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Please use this identifier to cite or link to this item: http://hdl.handle.net/123456789/2528

Title: Assessment of microbial quality of some traditional medicines on the Ghanaian market
Authors: Asante, Eric Amoah
Issue Date: 1-Feb-2000
Series/Report no.: 2761;
Abstract: It is of great importance to ensure the efficacy, stability and safety of Pharmaceutical products of which traditional medicines are no exception. Microbial contamination of Pharmaceutical products can have many adverse effects on the user. They may lead to spoilage through physical or chemical change and thus render the active constituents less potent and even toxic thereby presenting a 4 potential health hazard to users. In this study of “Microbial quality assessment of traditional medicines on the Ghanaian market” samples of traditional drugs were collected from manufacturing houses, pharmacies, licensed chemical shops, lorry stations and markets and tested for the presence or absence of micro-organisms and types of microorganism if present. In all 50 products were sampled for testing and were made up of 25 liquid preparations, 15 ointments and creams, 5 powders and 5 emulsions. It was found that 76% of the drugs tested were contaminated by either one or more of the following organisms: coagulase positive and negative staphylococci, E. coli and other enterobacteria, salmonellae, moulds, and yeast-like fungi. The study showed that most of the local traditional medicines on our market are not safe for use due to their poor microbial quality. Most of the products examined had harmful organisms, while others had aerobic viable counts in excess of the stipulated and acceptable limits of 1 per gram or per millilitre. The products might have been contaminated during production, packaging, handling or from the raw materials used. It is very essential to ensure microbial quality of all traditional herbal medicines on the Ghanaian market.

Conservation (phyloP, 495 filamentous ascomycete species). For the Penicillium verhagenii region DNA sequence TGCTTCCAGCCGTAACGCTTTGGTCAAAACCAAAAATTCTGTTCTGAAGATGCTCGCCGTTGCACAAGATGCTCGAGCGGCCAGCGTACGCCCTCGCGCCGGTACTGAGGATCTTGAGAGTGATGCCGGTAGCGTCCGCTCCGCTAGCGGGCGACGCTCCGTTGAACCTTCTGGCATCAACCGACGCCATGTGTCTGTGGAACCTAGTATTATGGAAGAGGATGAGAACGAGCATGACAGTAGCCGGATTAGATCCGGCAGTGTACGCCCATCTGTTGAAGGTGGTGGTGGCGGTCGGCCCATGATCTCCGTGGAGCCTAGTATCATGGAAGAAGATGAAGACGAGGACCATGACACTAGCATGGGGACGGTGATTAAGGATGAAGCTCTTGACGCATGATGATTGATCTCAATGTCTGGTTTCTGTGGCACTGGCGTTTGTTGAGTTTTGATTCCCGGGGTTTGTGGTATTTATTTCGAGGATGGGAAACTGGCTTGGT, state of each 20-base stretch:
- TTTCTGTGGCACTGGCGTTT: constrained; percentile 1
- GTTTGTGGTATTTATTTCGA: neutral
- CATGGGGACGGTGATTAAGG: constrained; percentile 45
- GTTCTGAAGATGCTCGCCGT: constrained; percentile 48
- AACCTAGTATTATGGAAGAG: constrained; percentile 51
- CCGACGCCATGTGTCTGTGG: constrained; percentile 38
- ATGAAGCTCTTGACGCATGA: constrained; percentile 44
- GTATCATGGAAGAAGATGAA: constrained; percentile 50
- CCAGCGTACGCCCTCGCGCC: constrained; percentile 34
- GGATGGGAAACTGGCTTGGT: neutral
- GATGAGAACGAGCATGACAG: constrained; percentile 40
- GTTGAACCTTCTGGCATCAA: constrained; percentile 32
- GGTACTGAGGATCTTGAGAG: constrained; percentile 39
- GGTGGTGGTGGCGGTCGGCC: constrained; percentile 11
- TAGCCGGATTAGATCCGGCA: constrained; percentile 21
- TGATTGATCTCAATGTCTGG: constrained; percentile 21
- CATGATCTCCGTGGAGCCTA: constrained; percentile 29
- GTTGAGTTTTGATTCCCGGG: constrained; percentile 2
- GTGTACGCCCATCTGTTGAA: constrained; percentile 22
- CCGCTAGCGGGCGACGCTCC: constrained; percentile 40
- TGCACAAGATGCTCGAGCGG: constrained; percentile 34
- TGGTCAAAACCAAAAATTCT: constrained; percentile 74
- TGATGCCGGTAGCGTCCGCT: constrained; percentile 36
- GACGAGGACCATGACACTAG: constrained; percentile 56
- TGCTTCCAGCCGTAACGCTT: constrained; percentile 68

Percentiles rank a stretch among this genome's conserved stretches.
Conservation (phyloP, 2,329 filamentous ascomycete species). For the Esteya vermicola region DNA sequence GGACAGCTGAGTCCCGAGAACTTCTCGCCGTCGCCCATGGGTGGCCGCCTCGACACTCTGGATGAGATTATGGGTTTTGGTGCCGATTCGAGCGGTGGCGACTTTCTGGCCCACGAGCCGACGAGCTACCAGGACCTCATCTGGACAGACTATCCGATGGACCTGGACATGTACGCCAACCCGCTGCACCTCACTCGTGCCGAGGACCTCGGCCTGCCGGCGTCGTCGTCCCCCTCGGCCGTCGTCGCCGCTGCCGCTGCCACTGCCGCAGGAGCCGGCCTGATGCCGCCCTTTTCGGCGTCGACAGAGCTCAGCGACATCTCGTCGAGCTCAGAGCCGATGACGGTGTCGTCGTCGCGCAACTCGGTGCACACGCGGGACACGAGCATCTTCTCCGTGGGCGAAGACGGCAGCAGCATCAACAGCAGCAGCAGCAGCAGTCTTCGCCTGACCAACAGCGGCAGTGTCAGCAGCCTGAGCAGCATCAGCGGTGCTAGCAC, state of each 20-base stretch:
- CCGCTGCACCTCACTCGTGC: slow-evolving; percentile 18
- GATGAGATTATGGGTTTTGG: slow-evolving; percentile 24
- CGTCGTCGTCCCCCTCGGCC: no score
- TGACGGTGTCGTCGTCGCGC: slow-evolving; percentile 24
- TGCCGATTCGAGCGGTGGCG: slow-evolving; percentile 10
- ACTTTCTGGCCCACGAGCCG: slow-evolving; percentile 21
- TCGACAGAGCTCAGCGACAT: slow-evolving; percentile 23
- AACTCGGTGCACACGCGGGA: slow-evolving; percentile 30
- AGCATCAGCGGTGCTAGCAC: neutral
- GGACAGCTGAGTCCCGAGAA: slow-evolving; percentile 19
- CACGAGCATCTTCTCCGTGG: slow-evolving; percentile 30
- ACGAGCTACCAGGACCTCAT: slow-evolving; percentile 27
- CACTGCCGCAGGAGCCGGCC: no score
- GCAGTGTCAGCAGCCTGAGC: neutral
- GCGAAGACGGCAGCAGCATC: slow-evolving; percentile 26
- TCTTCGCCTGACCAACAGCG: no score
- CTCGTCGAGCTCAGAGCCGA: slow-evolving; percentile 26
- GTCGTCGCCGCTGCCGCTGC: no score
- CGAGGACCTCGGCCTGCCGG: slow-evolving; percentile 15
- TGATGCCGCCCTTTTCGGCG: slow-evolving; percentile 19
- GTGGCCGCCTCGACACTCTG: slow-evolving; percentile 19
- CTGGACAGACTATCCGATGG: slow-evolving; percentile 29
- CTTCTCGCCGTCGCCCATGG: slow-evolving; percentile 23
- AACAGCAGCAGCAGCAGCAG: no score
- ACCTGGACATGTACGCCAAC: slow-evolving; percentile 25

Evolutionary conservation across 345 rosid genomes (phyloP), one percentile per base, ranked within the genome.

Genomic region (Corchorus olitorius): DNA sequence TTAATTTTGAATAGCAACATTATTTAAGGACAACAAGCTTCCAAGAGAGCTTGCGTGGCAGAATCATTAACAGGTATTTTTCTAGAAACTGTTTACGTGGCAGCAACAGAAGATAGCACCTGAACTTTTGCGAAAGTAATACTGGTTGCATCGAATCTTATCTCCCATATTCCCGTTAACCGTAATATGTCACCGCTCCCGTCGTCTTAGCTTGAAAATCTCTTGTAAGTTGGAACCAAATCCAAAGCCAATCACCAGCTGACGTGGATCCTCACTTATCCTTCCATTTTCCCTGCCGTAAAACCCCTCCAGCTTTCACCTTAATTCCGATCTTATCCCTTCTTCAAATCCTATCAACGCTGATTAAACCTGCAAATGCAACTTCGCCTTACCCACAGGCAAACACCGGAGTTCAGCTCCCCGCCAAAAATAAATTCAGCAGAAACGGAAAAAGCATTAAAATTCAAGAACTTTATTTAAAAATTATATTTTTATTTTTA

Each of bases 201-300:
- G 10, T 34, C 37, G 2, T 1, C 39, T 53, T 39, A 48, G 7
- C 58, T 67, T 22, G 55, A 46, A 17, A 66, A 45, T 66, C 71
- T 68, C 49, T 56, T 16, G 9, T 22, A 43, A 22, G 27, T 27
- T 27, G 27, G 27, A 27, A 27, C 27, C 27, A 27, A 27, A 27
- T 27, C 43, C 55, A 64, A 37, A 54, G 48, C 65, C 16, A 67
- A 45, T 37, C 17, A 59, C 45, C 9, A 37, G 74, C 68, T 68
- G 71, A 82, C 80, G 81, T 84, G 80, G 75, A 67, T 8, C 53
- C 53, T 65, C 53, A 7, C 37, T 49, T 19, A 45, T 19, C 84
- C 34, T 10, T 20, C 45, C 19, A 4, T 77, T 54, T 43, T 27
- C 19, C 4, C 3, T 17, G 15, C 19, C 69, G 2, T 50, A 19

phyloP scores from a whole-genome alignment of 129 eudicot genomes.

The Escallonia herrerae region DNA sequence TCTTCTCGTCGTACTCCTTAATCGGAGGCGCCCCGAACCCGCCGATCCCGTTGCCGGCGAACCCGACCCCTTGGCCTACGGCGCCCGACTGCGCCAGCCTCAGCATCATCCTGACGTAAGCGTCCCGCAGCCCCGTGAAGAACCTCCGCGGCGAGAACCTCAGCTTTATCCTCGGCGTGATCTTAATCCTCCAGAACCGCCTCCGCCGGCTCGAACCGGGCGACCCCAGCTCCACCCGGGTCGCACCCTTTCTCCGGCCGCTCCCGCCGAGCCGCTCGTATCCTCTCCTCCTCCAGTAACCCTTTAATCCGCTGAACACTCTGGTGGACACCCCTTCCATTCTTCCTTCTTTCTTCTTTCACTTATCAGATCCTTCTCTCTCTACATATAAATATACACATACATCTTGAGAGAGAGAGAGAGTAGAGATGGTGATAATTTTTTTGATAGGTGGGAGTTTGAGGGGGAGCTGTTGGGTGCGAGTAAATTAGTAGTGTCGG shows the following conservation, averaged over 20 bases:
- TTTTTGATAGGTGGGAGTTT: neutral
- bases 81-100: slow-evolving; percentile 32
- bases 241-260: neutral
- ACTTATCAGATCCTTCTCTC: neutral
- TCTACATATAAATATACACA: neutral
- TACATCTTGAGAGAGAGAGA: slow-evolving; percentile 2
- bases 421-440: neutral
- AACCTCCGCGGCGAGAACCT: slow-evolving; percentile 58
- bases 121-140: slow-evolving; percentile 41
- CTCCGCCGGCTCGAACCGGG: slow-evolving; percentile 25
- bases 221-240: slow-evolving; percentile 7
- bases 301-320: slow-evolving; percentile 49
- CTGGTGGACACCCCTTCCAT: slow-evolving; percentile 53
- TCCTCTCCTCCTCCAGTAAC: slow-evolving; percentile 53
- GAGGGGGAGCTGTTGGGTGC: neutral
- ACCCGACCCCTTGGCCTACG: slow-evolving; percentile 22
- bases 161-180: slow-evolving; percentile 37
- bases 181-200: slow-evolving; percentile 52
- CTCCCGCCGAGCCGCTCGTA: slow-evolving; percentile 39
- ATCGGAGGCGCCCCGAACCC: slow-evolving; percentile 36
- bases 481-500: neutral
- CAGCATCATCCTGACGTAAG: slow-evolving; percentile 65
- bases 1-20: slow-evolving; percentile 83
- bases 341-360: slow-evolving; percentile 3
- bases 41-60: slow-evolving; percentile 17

Description: A thesis submitted to the Board of Postgraduate Studies, Kwame Nkrumah University of Science and Technology, Kumasi,in partial fulfilment of the requirements of the Degree of Master of Pharmacy (Pharmaceutics), 2000
URI: http://hdl.handle.net/123456789/2528
Appears in Collections:College of Health Sciences

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